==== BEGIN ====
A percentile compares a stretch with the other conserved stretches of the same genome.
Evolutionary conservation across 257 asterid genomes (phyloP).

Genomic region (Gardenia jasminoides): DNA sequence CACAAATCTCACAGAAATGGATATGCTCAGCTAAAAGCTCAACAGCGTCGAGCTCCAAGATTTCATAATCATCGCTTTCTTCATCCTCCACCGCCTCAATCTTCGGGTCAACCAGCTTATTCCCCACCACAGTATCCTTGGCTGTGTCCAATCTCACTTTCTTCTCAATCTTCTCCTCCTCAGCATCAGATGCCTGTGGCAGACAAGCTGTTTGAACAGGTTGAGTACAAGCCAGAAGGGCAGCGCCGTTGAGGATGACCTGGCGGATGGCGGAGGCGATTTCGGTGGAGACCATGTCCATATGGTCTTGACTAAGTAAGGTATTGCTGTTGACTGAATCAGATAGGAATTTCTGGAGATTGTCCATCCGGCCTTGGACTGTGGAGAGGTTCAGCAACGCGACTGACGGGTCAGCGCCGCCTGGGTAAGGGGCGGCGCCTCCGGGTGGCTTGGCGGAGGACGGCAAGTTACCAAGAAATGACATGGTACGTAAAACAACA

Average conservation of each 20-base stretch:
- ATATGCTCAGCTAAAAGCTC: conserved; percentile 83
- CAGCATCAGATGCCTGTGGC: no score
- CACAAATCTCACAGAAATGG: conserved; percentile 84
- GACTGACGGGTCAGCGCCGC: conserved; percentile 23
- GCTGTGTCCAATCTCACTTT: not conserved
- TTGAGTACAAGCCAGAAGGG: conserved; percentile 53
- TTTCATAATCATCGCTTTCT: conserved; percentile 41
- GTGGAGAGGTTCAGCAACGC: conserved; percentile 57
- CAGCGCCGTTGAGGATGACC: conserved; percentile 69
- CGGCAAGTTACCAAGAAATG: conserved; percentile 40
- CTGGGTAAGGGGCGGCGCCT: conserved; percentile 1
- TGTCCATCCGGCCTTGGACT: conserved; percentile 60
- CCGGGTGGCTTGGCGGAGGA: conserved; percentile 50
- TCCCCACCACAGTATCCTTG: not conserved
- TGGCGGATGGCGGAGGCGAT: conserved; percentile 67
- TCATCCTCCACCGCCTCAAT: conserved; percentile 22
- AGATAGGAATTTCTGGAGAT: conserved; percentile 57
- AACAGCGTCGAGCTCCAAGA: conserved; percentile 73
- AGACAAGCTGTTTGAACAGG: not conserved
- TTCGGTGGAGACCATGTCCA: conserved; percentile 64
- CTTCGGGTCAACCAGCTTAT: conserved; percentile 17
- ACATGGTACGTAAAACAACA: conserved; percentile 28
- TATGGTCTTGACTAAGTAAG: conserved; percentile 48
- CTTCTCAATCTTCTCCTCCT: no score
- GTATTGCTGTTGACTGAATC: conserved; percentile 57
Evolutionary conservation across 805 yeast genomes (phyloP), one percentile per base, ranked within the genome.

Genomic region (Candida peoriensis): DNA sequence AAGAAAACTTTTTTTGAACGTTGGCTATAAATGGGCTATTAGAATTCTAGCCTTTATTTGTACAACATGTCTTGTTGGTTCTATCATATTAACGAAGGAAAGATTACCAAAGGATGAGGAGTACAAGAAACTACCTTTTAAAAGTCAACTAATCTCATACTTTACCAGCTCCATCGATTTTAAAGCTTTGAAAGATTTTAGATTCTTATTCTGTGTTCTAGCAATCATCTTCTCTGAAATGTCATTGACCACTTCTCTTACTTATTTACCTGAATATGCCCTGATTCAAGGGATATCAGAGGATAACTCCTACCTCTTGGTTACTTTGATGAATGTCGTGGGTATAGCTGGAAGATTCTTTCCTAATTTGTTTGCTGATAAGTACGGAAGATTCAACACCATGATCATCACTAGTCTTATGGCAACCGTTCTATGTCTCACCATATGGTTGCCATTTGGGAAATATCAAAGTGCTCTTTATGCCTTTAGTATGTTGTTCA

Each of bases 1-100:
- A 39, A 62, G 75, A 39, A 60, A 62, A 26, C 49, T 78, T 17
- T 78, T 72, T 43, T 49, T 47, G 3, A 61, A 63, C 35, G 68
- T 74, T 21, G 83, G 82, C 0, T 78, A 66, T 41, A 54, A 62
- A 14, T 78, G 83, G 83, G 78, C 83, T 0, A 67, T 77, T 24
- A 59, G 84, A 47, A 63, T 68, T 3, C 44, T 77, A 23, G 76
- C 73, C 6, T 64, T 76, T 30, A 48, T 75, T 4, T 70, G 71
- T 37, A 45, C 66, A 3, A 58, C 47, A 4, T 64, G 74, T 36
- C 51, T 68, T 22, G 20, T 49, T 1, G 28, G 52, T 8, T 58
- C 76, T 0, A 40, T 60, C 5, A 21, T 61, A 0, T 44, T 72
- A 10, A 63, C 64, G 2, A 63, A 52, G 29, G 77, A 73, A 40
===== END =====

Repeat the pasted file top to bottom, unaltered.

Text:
A percentile compares a stretch with the other conserved stretches of the same genome.
Evolutionary conservation across 257 asterid genomes (phyloP).

Genomic region (Gardenia jasminoides): DNA sequence CACAAATCTCACAGAAATGGATATGCTCAGCTAAAAGCTCAACAGCGTCGAGCTCCAAGATTTCATAATCATCGCTTTCTTCATCCTCCACCGCCTCAATCTTCGGGTCAACCAGCTTATTCCCCACCACAGTATCCTTGGCTGTGTCCAATCTCACTTTCTTCTCAATCTTCTCCTCCTCAGCATCAGATGCCTGTGGCAGACAAGCTGTTTGAACAGGTTGAGTACAAGCCAGAAGGGCAGCGCCGTTGAGGATGACCTGGCGGATGGCGGAGGCGATTTCGGTGGAGACCATGTCCATATGGTCTTGACTAAGTAAGGTATTGCTGTTGACTGAATCAGATAGGAATTTCTGGAGATTGTCCATCCGGCCTTGGACTGTGGAGAGGTTCAGCAACGCGACTGACGGGTCAGCGCCGCCTGGGTAAGGGGCGGCGCCTCCGGGTGGCTTGGCGGAGGACGGCAAGTTACCAAGAAATGACATGGTACGTAAAACAACA

Average conservation of each 20-base stretch:
- ATATGCTCAGCTAAAAGCTC: conserved; percentile 83
- CAGCATCAGATGCCTGTGGC: no score
- CACAAATCTCACAGAAATGG: conserved; percentile 84
- GACTGACGGGTCAGCGCCGC: conserved; percentile 23
- GCTGTGTCCAATCTCACTTT: not conserved
- TTGAGTACAAGCCAGAAGGG: conserved; percentile 53
- TTTCATAATCATCGCTTTCT: conserved; percentile 41
- GTGGAGAGGTTCAGCAACGC: conserved; percentile 57
- CAGCGCCGTTGAGGATGACC: conserved; percentile 69
- CGGCAAGTTACCAAGAAATG: conserved; percentile 40
- CTGGGTAAGGGGCGGCGCCT: conserved; percentile 1
- TGTCCATCCGGCCTTGGACT: conserved; percentile 60
- CCGGGTGGCTTGGCGGAGGA: conserved; percentile 50
- TCCCCACCACAGTATCCTTG: not conserved
- TGGCGGATGGCGGAGGCGAT: conserved; percentile 67
- TCATCCTCCACCGCCTCAAT: conserved; percentile 22
- AGATAGGAATTTCTGGAGAT: conserved; percentile 57
- AACAGCGTCGAGCTCCAAGA: conserved; percentile 73
- AGACAAGCTGTTTGAACAGG: not conserved
- TTCGGTGGAGACCATGTCCA: conserved; percentile 64
- CTTCGGGTCAACCAGCTTAT: conserved; percentile 17
- ACATGGTACGTAAAACAACA: conserved; percentile 28
- TATGGTCTTGACTAAGTAAG: conserved; percentile 48
- CTTCTCAATCTTCTCCTCCT: no score
- GTATTGCTGTTGACTGAATC: conserved; percentile 57
Evolutionary conservation across 805 yeast genomes (phyloP), one percentile per base, ranked within the genome.

Genomic region (Candida peoriensis): DNA sequence AAGAAAACTTTTTTTGAACGTTGGCTATAAATGGGCTATTAGAATTCTAGCCTTTATTTGTACAACATGTCTTGTTGGTTCTATCATATTAACGAAGGAAAGATTACCAAAGGATGAGGAGTACAAGAAACTACCTTTTAAAAGTCAACTAATCTCATACTTTACCAGCTCCATCGATTTTAAAGCTTTGAAAGATTTTAGATTCTTATTCTGTGTTCTAGCAATCATCTTCTCTGAAATGTCATTGACCACTTCTCTTACTTATTTACCTGAATATGCCCTGATTCAAGGGATATCAGAGGATAACTCCTACCTCTTGGTTACTTTGATGAATGTCGTGGGTATAGCTGGAAGATTCTTTCCTAATTTGTTTGCTGATAAGTACGGAAGATTCAACACCATGATCATCACTAGTCTTATGGCAACCGTTCTATGTCTCACCATATGGTTGCCATTTGGGAAATATCAAAGTGCTCTTTATGCCTTTAGTATGTTGTTCA

Each of bases 1-100:
- A 39, A 62, G 75, A 39, A 60, A 62, A 26, C 49, T 78, T 17
- T 78, T 72, T 43, T 49, T 47, G 3, A 61, A 63, C 35, G 68
- T 74, T 21, G 83, G 82, C 0, T 78, A 66, T 41, A 54, A 62
- A 14, T 78, G 83, G 83, G 78, C 83, T 0, A 67, T 77, T 24
- A 59, G 84, A 47, A 63, T 68, T 3, C 44, T 77, A 23, G 76
- C 73, C 6, T 64, T 76, T 30, A 48, T 75, T 4, T 70, G 71
- T 37, A 45, C 66, A 3, A 58, C 47, A 4, T 64, G 74, T 36
- C 51, T 68, T 22, G 20, T 49, T 1, G 28, G 52, T 8, T 58
- C 76, T 0, A 40, T 60, C 5, A 21, T 61, A 0, T 44, T 72
- A 10, A 63, C 64, G 2, A 63, A 52, G 29, G 77, A 73, A 40